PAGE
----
St. Teresa’s Church in the Mundy Pond area of St. John’s, Nfld. Photo from Facebook

St. John’s parishes are playing a waiting game

  • June 8, 2022

Catholics in Newfoundland are locked into an unsettling waiting game until the middle of the month, awaiting word on whether bids put in for churches by parish groups will be accepted.

Angus Barrett, the financial chair of Corpus Christi Parish located on St. John’s Waterford Bridge Road, said the congregation expects to learn on June 16 if its ownership bid for its beloved church succeeds or fails.

Eighteen parishes and other properties formerly belonging to the Archdiocese of St. John’s were put up for sale to help pay a settlement that could exceed $50 million to compensate survivors of sexual abuse at the Mount Cashel Orphanage in the 1940s, ’50s and ’60s.

Last year, the Supreme Court of Canada ruled the archdiocese was “vicariously liable” for the abuse claims at the notorious institution that was operated by the Christian Brothers of Ireland.

The archdiocese filed for bankruptcy in December and has resorted to selling off church properties to pay the victims who were left uncompensated when the Christian Brothers went bankrupt and were unable to compensate survivors.

Church communities had until June 2 to file a bid for ownership of their house of worship.

“This is a tough one,” said Barrett, a Corpus Christi parishioner for nearly 50 years. “On one hand, most people understand the need of the victims to be compensated.

“The biggest problem for the parishioners, especially the older parishioners, is the possibility we lose the church. Is that too much of a price to pay? I don’t know if that is the right comment, but it is a big price to pay. These cases go as far back as the 1940s and early ’50s. There is some misunderstanding as to why they were not settled long ago.”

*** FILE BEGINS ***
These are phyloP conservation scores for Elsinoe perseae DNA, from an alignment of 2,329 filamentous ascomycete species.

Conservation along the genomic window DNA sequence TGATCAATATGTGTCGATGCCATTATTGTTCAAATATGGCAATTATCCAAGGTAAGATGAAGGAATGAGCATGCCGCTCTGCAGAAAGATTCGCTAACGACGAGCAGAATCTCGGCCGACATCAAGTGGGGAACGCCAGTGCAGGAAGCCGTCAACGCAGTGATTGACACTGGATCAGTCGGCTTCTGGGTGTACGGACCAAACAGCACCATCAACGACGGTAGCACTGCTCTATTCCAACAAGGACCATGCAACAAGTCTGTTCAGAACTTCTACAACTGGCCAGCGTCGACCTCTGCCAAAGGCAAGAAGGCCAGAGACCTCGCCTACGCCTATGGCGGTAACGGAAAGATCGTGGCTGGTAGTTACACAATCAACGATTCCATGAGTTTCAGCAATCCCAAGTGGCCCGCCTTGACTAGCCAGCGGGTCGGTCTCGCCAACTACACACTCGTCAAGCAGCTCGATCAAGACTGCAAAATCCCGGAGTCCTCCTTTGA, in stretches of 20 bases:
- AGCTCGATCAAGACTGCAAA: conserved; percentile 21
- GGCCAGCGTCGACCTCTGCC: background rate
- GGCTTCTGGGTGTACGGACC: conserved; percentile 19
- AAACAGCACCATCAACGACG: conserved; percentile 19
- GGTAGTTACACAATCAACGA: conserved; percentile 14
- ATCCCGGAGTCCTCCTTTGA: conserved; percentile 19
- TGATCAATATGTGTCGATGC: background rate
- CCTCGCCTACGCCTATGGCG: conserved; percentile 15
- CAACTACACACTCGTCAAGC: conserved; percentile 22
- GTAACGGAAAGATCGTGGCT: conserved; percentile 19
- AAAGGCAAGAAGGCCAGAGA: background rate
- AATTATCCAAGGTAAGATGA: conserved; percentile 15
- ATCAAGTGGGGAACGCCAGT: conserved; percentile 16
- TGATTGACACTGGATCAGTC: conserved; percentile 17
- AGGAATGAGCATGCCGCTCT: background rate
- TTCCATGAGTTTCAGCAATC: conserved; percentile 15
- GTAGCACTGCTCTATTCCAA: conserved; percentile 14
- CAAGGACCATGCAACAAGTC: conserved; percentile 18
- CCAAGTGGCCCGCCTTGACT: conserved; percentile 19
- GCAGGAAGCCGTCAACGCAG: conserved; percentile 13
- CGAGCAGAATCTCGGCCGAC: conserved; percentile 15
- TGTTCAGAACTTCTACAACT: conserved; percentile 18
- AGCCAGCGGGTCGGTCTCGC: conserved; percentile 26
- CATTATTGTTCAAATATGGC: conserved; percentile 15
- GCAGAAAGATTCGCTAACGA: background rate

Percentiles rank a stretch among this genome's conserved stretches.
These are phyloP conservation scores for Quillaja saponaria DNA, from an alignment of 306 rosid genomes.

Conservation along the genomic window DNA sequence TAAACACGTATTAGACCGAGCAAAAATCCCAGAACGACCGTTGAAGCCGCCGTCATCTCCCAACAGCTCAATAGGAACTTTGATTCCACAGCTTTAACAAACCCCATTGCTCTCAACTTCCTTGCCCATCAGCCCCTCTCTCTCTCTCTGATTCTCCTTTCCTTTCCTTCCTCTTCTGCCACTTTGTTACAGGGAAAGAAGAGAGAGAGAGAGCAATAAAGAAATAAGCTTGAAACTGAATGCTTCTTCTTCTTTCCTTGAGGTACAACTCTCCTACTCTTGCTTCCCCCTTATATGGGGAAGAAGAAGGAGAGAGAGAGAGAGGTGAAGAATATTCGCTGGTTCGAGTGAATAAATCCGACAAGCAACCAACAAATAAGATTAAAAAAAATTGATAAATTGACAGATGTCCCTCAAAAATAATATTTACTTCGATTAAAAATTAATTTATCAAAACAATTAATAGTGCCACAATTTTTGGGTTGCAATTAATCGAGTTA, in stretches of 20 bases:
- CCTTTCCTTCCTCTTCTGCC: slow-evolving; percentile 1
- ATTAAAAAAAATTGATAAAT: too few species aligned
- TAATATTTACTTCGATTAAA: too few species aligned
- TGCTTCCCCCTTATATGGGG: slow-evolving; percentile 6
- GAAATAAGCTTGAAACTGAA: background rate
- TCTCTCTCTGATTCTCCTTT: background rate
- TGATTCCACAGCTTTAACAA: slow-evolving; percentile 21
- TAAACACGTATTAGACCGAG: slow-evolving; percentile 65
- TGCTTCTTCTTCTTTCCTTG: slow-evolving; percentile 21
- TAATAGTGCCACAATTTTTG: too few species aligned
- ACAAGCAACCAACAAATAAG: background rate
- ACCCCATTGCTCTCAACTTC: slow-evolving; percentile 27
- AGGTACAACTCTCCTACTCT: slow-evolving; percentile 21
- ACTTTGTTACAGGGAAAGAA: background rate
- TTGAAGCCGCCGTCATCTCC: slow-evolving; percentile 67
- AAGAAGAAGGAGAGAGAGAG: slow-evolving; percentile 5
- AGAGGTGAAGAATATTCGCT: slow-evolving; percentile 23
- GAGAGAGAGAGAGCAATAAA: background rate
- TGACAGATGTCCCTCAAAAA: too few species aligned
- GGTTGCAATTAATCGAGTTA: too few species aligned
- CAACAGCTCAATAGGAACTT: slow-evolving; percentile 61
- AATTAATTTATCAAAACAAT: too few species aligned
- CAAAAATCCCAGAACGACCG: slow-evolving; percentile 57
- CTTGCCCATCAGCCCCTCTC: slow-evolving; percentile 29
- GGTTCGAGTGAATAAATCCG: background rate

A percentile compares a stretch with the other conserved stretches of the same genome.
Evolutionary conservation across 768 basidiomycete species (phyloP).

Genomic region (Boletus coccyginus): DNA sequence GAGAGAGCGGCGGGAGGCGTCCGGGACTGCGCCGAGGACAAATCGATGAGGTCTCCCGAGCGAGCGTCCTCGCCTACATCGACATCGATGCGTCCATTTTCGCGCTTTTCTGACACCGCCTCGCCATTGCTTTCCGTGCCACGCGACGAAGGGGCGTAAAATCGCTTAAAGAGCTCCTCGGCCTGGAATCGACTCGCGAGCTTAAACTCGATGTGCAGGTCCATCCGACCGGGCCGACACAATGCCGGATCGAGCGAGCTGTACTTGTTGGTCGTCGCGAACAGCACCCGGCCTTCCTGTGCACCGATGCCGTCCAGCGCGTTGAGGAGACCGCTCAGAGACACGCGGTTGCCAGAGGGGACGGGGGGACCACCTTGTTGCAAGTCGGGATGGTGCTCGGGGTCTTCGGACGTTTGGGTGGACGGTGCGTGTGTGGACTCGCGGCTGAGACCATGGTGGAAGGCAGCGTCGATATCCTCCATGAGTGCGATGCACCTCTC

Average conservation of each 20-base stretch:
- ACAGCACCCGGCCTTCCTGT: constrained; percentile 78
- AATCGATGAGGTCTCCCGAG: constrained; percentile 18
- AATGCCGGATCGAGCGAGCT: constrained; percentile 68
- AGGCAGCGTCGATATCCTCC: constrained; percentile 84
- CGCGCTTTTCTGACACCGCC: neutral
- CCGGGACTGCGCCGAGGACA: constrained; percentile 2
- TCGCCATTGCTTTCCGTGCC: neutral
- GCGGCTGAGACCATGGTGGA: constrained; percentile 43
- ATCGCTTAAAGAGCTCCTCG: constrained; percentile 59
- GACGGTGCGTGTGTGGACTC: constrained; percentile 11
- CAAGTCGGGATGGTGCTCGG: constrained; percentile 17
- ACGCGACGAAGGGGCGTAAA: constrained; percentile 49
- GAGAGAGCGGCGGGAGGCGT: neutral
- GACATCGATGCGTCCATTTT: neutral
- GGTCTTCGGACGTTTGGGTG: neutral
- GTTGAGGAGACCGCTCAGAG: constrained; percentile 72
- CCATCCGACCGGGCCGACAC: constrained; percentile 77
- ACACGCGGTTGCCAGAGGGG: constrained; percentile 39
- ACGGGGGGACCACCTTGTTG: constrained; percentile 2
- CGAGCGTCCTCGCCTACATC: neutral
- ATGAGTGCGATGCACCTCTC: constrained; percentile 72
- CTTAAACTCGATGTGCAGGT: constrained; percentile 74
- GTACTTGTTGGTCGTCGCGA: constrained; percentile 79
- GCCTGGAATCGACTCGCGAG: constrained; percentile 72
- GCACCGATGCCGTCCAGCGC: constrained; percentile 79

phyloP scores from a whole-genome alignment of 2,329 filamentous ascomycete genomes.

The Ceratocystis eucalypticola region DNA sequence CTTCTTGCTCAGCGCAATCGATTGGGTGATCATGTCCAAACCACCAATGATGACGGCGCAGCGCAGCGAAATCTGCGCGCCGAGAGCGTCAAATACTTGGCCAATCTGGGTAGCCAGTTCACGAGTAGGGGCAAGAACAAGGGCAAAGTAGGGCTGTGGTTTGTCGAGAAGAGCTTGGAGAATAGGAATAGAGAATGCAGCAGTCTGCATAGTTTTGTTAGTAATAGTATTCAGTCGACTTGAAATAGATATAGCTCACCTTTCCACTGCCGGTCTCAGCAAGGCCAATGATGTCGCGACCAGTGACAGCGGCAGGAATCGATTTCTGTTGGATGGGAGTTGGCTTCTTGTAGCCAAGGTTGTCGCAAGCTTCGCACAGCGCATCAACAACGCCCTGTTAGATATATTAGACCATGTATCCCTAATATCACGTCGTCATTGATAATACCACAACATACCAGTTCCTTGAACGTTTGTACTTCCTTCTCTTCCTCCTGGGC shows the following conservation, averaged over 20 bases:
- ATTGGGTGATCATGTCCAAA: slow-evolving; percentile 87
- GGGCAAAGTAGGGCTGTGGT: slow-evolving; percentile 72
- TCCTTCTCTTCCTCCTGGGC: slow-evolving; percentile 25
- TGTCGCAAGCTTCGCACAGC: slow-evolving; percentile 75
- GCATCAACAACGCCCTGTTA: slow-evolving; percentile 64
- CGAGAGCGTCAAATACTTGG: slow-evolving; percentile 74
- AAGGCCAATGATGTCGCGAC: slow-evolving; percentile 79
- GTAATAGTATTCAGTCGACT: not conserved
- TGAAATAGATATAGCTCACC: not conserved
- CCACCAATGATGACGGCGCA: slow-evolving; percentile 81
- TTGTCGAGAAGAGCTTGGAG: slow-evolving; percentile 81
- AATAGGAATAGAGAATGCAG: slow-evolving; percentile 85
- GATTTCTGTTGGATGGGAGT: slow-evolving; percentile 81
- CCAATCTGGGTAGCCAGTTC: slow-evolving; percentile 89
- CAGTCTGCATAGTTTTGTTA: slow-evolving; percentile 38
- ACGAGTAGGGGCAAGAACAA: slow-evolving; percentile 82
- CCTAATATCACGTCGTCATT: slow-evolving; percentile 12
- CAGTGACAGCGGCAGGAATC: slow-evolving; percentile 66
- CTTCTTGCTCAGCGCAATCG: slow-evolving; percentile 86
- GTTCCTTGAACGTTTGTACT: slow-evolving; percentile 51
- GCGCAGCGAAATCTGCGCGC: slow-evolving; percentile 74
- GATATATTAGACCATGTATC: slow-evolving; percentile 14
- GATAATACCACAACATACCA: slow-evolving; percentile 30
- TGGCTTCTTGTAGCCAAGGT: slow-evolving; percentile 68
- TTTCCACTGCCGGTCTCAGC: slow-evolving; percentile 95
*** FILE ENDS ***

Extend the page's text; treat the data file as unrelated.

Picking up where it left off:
Since the archdiocese filed for bankruptcy, individual parishes have turned to parishioners to pay for day-to-day operational expenses such as electricity and heating.

Corpus Christi is targeting a weekly donation sum of at least $4,000 to cover costs, and Barrett said parishioners are also taking on volunteer shifts as administrative assistant and custodian.

Barrett credits the maturity of the Corpus Christi congregation for successfully navigating this financial adversity to date.

“We have a mature parish. The active parishioners are longtime parishioners. They have a vested interest in maintaining the church,” he said.

Even people opting to watch the Mass via livestream are not shying away from making financial contributions. Barrett was heartened recently to see a 96-year-old woman pop into the parish office to drop off her donation. She has not been an in-person churchgoer since the start of the pandemic.

Multiple parishes were not so fortunate with fundraising. St. Edward’s Parish in Conception Bay and Holy Family Parish in Paradise closed before the start of spring. Those two communities joined the St. Thomas of Villanova Parish flock in Conception Bay.

If Corpus Christi is purchased by an individual or entity committed to transforming the house of worship into something else, Barrett said St. Teresa’s Parish and Mary, Queen of the World Parish are both within two or three kilometres as backup options, but both are locked in the same uncertainty.

The Basilica Cathedral of St. John is in a similar position. The Basilica Heritage Foundation, St. Bonaventure College and St. Bon’s Forum Corporation joined forces for a joint bid to purchase the cathedral, St. Bonaventure College and the St. Bon’s Forum indoor rink.

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